Whichever stage you’re at, taking a gentle and proactive approach to prepare your child for boarding school can be invaluable.
Much emphasis is placed on preparing youngsters academically, and yet character preparation is equally important. Being successful in a boarding environment requires a particular skill- and mind-set. Knowing, for example, how to share space with peers in a confident, considerate manner, and becoming a self-starter when it comes to homework is essential—as is feeling happy staying away from home.
While no school would expect youngsters to be perfect at boarding on entry, and there will be plenty of opportunities to develop these skills in situ, the following tips will help them get off to a good start:
Take a mindful approach to preparation
Stay open-minded about the type of boarding you want for your child. Be led by their personality, strengths and needs in determining whether flexi-, weekly or full boarding would suit them best. Your child’s current teachers will also be well-placed to advise you, so take the time to talk through their opinions. Wherever possible, involve your child and listen to their views.
Consider asking other families who already have children at the schools in which you are interested how they have made it work. Getting existing parents’ and pupils’ insights can be very informative. Familiar faces, informal conversations and meet-ups prior to application and starting at a new school can also help smooth your child’s transition once they arrive.
Provide positive opportunities of staying away from home
In the time leading up to boarding, consciously build in positive opportunities for your child to stay away happily from home. Be guided by your child’s stage of development, taking this at their own pace.
Some children feel anxious about sleeping away from home, especially when they are young. This is very common and should not become a pressure point. If your child is worried, consider gradually building up from an overnight stay at family or friends to longer breaks away. With children who are particularly troubled at the thought of staying away, consider letting them stay in their home environment while you stay elsewhere for a night, with close family or friends staying over as their care-givers. This can really help to ease the separation — and you get a night away too!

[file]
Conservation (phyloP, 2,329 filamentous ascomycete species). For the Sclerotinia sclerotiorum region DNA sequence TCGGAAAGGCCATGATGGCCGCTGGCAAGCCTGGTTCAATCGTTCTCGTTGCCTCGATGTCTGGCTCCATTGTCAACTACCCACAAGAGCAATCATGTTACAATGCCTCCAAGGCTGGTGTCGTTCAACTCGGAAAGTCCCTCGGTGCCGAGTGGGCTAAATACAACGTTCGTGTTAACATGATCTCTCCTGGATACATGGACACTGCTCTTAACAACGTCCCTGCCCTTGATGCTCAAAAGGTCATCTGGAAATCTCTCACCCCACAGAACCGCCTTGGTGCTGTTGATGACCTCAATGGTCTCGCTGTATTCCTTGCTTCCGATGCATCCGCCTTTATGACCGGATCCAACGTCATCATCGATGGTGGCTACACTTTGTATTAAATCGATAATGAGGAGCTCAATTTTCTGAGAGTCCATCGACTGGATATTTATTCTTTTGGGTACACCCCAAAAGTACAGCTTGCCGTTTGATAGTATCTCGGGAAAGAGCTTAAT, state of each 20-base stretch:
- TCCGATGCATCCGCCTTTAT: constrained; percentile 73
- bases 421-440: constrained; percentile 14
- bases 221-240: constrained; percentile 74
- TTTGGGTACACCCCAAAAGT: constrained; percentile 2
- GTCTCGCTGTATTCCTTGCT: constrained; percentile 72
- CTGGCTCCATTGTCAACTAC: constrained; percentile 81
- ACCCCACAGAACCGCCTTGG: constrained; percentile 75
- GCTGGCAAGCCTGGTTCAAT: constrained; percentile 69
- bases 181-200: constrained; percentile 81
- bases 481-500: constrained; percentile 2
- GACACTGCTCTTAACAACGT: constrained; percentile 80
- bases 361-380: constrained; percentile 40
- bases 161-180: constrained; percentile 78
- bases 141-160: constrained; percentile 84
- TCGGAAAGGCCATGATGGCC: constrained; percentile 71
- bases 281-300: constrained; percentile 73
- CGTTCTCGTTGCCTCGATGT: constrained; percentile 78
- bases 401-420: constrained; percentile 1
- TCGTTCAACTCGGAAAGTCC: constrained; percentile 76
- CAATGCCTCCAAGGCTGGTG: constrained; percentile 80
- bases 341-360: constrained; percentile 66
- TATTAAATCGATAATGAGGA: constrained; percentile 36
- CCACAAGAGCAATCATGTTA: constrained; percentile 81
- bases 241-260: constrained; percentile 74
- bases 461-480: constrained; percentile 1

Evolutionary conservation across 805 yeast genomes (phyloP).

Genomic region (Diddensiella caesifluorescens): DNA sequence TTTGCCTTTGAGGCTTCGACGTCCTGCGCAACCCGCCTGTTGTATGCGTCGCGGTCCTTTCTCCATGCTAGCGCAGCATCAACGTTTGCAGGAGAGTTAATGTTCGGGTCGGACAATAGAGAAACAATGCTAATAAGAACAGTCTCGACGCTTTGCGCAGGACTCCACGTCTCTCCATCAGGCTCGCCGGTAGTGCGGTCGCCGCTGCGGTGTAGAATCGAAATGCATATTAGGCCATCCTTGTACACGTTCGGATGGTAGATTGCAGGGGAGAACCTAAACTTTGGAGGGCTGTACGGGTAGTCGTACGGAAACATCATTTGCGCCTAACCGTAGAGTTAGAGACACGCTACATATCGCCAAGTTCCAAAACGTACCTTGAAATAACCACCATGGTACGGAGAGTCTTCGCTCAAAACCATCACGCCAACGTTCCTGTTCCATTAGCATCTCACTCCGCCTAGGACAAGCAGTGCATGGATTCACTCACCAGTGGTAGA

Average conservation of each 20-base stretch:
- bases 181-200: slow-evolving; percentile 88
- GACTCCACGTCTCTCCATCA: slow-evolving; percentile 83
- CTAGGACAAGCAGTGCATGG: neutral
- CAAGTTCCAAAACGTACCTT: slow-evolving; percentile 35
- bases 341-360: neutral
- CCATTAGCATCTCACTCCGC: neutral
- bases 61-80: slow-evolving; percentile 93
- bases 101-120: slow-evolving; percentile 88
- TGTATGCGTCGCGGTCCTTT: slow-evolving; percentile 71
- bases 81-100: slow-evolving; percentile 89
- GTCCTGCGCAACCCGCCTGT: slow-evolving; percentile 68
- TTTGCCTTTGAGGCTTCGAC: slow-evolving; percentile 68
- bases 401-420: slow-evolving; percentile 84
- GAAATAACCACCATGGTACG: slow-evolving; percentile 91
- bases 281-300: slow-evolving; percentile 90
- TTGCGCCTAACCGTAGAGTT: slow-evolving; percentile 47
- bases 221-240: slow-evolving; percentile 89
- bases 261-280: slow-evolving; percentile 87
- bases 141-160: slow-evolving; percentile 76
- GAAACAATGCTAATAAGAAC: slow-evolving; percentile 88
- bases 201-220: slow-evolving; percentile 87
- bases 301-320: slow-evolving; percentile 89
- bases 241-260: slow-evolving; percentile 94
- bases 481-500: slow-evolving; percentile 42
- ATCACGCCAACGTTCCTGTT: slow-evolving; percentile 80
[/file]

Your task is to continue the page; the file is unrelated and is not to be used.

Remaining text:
Take advantage of any school trips on offer and explore what organisations, such as Scouts, can provide. Consider sending your child to a summer camp the summer before starting school this will build up your child’s confidence about spending time away from home in small, graduated steps.
Build their sense of self
While your child may be a top sports player or academic achiever at their prep or primary school, this might not be the case in senior school. Prepare them gently over time for this possible shift in identity. Let your child know that this will not be a disappointment to you. Find opportunities to praise your child’s efforts, rather than achievements to help reinforce this message. This will help your child to find joy and pleasure in what they are doing, rather than worrying about what they will achieve and how others will respond. Reducing the weight of expectation will also encourage your child to talk to you and others about how they are feeling.
Help your child to take responsibility for themselves and their own belongings. Good habits should become part of their home routine. While it may be quicker to pack and empty their school bag, or to manage their homework schedule, encourage them to do it for themselves. If your child struggles with organisation, try providing a daily checklist of items that they should pack. Simple organisational know-how, such as having a system to save and store files on a computer in an ordered way and having a wall planner of what needs doing when, will also help.
Learn how to share space considerately
Being able to live confidently and happily with others is essential when boarding. As your child may share a room with another child, relaxed discussions about how to be respectful of others’ personal space and belongings are important. You will naturally want to talk about how to politely raise and resolve issues. Find ways to help your child practise these skills while they are still living at home, with peers, siblings or other family members.
Ask for help if your child has additional needs
Should your child have any additional needs or requirements, share this information with the learning support team at your chosen school as far in advance of entry as possible. Open and transparent communication between parents and teachers is always important but even more vital when a child is boarding. As far as is practicably possible, schools will want to meet your child’s needs and to know how they can work with you to do so.
Find out about school support systems
Be reassured: boarding schools usually have excellent pastoral systems to guide parents and children through this transition phase. At The King's Hospital, for example, we have a wide-ranging induction programme to help new students settle in and feel at home quickly. Don’t be afraid to ask about the school’s support systems and how you and your child can access these. Ask about extra help which can be provided during the transition phase, should you feel that that your child may require it.
How to Prepare my Child for Boarding School
- Choosing a Boarding School